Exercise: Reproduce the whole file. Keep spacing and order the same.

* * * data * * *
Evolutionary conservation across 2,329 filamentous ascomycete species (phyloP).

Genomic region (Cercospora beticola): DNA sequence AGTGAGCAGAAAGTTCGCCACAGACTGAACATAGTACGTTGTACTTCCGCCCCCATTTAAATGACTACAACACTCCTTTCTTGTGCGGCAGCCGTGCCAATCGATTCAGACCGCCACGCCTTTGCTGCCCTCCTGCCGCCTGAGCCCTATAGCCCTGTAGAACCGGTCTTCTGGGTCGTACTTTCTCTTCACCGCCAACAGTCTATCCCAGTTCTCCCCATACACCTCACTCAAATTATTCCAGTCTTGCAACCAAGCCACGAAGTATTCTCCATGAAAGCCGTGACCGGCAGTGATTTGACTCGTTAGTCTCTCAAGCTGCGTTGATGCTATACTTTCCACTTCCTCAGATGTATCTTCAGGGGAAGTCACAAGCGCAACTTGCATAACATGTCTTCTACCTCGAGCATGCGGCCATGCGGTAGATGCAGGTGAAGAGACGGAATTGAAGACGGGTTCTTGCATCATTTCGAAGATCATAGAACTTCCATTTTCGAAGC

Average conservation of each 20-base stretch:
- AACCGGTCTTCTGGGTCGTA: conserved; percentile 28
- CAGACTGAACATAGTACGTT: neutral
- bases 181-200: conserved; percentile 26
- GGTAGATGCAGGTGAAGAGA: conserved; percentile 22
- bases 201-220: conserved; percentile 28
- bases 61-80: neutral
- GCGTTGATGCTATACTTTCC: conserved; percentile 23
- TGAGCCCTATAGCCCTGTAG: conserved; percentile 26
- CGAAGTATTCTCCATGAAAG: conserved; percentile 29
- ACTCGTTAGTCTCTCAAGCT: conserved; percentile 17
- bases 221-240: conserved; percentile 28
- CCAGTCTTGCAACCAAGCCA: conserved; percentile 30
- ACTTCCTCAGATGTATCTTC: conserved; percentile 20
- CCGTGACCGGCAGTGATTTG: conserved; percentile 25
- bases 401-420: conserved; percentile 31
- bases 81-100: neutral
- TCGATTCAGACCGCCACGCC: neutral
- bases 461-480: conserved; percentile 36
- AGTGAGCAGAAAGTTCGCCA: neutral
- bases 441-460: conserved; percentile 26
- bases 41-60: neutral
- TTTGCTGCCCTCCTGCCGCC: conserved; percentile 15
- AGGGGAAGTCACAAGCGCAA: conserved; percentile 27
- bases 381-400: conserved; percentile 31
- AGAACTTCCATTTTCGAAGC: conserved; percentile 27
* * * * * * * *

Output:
Evolutionary conservation across 2,329 filamentous ascomycete species (phyloP).

Genomic region (Cercospora beticola): DNA sequence AGTGAGCAGAAAGTTCGCCACAGACTGAACATAGTACGTTGTACTTCCGCCCCCATTTAAATGACTACAACACTCCTTTCTTGTGCGGCAGCCGTGCCAATCGATTCAGACCGCCACGCCTTTGCTGCCCTCCTGCCGCCTGAGCCCTATAGCCCTGTAGAACCGGTCTTCTGGGTCGTACTTTCTCTTCACCGCCAACAGTCTATCCCAGTTCTCCCCATACACCTCACTCAAATTATTCCAGTCTTGCAACCAAGCCACGAAGTATTCTCCATGAAAGCCGTGACCGGCAGTGATTTGACTCGTTAGTCTCTCAAGCTGCGTTGATGCTATACTTTCCACTTCCTCAGATGTATCTTCAGGGGAAGTCACAAGCGCAACTTGCATAACATGTCTTCTACCTCGAGCATGCGGCCATGCGGTAGATGCAGGTGAAGAGACGGAATTGAAGACGGGTTCTTGCATCATTTCGAAGATCATAGAACTTCCATTTTCGAAGC

Average conservation of each 20-base stretch:
- AACCGGTCTTCTGGGTCGTA: conserved; percentile 28
- CAGACTGAACATAGTACGTT: neutral
- bases 181-200: conserved; percentile 26
- GGTAGATGCAGGTGAAGAGA: conserved; percentile 22
- bases 201-220: conserved; percentile 28
- bases 61-80: neutral
- GCGTTGATGCTATACTTTCC: conserved; percentile 23
- TGAGCCCTATAGCCCTGTAG: conserved; percentile 26
- CGAAGTATTCTCCATGAAAG: conserved; percentile 29
- ACTCGTTAGTCTCTCAAGCT: conserved; percentile 17
- bases 221-240: conserved; percentile 28
- CCAGTCTTGCAACCAAGCCA: conserved; percentile 30
- ACTTCCTCAGATGTATCTTC: conserved; percentile 20
- CCGTGACCGGCAGTGATTTG: conserved; percentile 25
- bases 401-420: conserved; percentile 31
- bases 81-100: neutral
- TCGATTCAGACCGCCACGCC: neutral
- bases 461-480: conserved; percentile 36
- AGTGAGCAGAAAGTTCGCCA: neutral
- bases 441-460: conserved; percentile 26
- bases 41-60: neutral
- TTTGCTGCCCTCCTGCCGCC: conserved; percentile 15
- AGGGGAAGTCACAAGCGCAA: conserved; percentile 27
- bases 381-400: conserved; percentile 31
- AGAACTTCCATTTTCGAAGC: conserved; percentile 27